A review of the value of the euro: from inflation to Omicron

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Gourav Dashttps://yoursdailynews.com
Gourav Das is an irreverent copywriter and business writing coach. He's on a mission to stamp out gobbledygook and to make boring business blogs sparkle.

The pandemic has continuously impacted the foreign exchange (forex) market. Economies across the globe have been significantly weakened due to ongoing lockdowns and restricted travel.

Then, in the midst of economic recovery, and signs of hope amongst investors and consumers, another variant of COVID-10 emerged, bringing volatility to the market once again.

December also marks a big month for investors, as there’s plenty of central bank action to focus on. On the week commencing December 13th, the US Federal Reserve (Fed), the Bank of England (BoE) and the European Central Bank (ECB) were all due to announce their monetary policy decisions.

In this article, we will explore the various factors that can affect the forex market, and in particular, the euro (EUR).

Inflation rate for the eurozone

According to Plus500 forex trading:

“Macroeconomic data is the most important and heavily relied upon information when it comes to forex trading. This is because it is the data which is most pertinent when it comes to the strength of an economy.”

This data includes interest rates — as the rate for one country compared to another can determine exchange rates — and inflation rate, which can be determined by the indicators, Consumer Price Index (CPI) and Producer Price Index (PPI).

The two have a close relationship, as a change in inflation rate can influence the decisions made by central banks concerning interest rates.

When it comes to the present value of the euro, this has been deeply affected by the rate of inflation. Across Europe, inflation rates are high in response to the pandemic, and then the reopening of the global economy. It reached a record-breaking 4.9% in recent months — a high never seen before by the eurozone.

This has also been driven by labour shortages in certain industries, paired with bottlenecks and other issues in the supply chain. Energy prices have also soared in Europe, with a sharp rise by nearly 28% in November 2021, compared to the year before.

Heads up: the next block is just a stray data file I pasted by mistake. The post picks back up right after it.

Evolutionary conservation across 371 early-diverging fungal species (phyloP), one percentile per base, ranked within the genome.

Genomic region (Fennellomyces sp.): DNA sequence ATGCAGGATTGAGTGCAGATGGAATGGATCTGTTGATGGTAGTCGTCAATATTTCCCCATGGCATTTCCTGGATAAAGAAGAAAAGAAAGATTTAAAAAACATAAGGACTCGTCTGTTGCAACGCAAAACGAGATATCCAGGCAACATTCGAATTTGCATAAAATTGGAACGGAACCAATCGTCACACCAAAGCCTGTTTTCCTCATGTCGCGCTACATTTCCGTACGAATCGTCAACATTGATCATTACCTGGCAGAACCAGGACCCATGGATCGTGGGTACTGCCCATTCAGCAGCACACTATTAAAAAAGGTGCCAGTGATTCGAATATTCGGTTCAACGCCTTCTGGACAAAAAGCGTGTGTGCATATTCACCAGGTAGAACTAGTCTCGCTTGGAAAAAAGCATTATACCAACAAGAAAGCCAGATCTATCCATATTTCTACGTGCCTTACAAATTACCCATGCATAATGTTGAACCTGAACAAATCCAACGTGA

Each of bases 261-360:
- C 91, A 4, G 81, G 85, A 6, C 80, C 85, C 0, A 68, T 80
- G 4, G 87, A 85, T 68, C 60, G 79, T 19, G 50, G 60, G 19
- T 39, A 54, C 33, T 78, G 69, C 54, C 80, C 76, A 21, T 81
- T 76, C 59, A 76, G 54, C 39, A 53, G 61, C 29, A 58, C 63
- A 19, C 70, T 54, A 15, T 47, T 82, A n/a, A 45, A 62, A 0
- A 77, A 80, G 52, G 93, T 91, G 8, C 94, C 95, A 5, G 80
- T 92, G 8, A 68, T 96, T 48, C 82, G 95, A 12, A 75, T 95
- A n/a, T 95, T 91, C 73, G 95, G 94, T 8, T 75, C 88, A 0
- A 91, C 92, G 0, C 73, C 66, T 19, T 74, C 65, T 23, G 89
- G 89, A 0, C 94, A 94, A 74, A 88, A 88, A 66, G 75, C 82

Inflation is a topic investors and economists predicted the ECB would discuss in their December meeting, and alter the interest rates accordingly. However, it’s believed that policymakers will continue to insist this level of inflation is temporary.

Inflation can be detrimental to an economy if it is too high or too low, therefore the ECB consistently aims to keep annual inflation at 2%. However, they have not yet raised interest rates to balance the effects of high inflation, believing that inflation will ease in time.

With uncertainty and the unpredictable nature of the ECB decisions, the forex market has experienced volatility in terms of the euro. Investors that may have predicted the ECB to act hawkish, could have been proven wrong, with market sentiment surrounding the event also impacting the currency.

Omicron variant

In November 2021, the World Health Organisation (WHO) deemed the Omicron variant of the coronavirus, a variant of concern — meaning its behaviour and mutations could impact how easily its spread and the severity of the symptoms it causes.

The correlation between the virus and economic performance has varied significantly between nations, which is a stark difference between the uniform approach that the central banks had taken at the beginning of the health crisis back in 2020.

As the central banks of different countries respond in contrast to each other, in terms of interest rates, this could impact the exchange rate between the two currencies. For example, if the BoE have higher or lower rates than the ECB, this would impact both the euro and pound, and their relative currency pair.

If the central bank were to increase interest rates, this would attract foreign investors and capital, meaning the exchange rate would also rise. Forex traders therefore will be monitoring closely the impact of the Omicron variant, as well as Europe’s inflation rates, as these factors may mitigate the effects of higher interest rates, and cause the value of the euro to drop.

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